Date of Award


Degree Type


Degree Name

Doctor of Philosophy


Aerospace Engineering

Major Professor

Ahmad D. Vakili

Committee Members

Trevor Moeller, Christian Parigger, William Baker


A novel, multi-level, flow-control actuator was developed using piezoceramic materials. Several actuators were fabricated in various shapes and sizes to produce a variety of effects for flow control applications. The actuators were studied in a quiescent-air bench test to understand the vibrations produced by various actuator shapes. The actuator flow-control effect was studied experimentally with flat-plate and cavity configurations, and was studied numerically using moving boundary conditions and dynamic meshing. The disturbances produced by the actuator couple with the cavity flow field producing increased cavity tones, increased vorticity, and sustainment of large-scale vorticity downstream of the cavity. The combined actuation result, from perturbations upstream of the cavity to increased vorticity downstream of the cavity, is the novel multi-level actuator developed and studied in this research.

The largest actuator was experimentally tested in boundary layers with free-stream Mach numbers from 0.1 to 0.5 and Reynolds numbers, based on momentum thickness, from approximately 800 to 3600. Actuator effects were measured using high-frequency-response pressure instrumentation in the floor downstream of the actuator. The actuator produced disturbances with amplitudes at least 30 dB above the noise floor and frequencies nine-times the actuator driving frequency. The disturbances created by the actuator coupled with the boundary layer flow and were observable up to 62 kHz. A time-dependent effect from changing actuation frequency was observed on the stability of the flow.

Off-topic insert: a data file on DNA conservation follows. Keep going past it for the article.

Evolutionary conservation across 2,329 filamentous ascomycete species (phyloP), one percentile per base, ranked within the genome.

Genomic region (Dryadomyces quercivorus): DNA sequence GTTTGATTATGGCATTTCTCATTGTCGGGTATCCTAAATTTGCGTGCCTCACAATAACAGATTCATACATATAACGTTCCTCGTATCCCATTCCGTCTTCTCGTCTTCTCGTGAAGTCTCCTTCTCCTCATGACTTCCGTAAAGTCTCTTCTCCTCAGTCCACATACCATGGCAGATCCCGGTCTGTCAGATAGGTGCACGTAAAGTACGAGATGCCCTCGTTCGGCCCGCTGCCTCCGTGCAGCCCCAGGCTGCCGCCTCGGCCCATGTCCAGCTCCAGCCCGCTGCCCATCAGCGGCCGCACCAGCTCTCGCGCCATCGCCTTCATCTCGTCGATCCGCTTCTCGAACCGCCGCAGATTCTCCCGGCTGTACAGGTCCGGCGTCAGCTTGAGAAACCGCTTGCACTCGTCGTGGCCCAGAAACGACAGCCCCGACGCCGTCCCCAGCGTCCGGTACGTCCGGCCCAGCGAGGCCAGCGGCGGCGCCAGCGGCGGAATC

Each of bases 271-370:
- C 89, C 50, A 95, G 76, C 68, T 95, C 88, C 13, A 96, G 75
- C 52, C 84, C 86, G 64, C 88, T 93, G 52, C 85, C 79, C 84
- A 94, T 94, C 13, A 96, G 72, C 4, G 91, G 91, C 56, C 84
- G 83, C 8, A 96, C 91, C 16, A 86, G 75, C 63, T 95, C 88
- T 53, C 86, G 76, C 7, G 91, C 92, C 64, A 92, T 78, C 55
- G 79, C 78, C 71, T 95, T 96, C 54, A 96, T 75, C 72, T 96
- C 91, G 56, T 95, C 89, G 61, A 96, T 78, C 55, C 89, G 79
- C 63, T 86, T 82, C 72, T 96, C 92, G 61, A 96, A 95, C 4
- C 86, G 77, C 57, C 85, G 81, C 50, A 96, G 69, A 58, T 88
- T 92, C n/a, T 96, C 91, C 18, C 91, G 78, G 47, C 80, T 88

A compact, multi-actuator pack was designed to study multi-level flow control using experimental tests of a two-dimensional cavity flow at Mach numbers of 0.1, 0.2, and 0.3. Actuator operation did not produce amplified cavity oscillations at all Rossiter tones in the experiments. However, significant flow coupling occurred when the actuator driving frequency matched a Rossiter tone and a fundamental cavity acoustic tone. The cavity amplifications were stronger when the distance between the actuator and the cavity leading edge was increased. The numerical simulations showed that the actuator produced cavity flow amplifications at the first Rossiter tone about 8 dB higher amplitude than without actuation.

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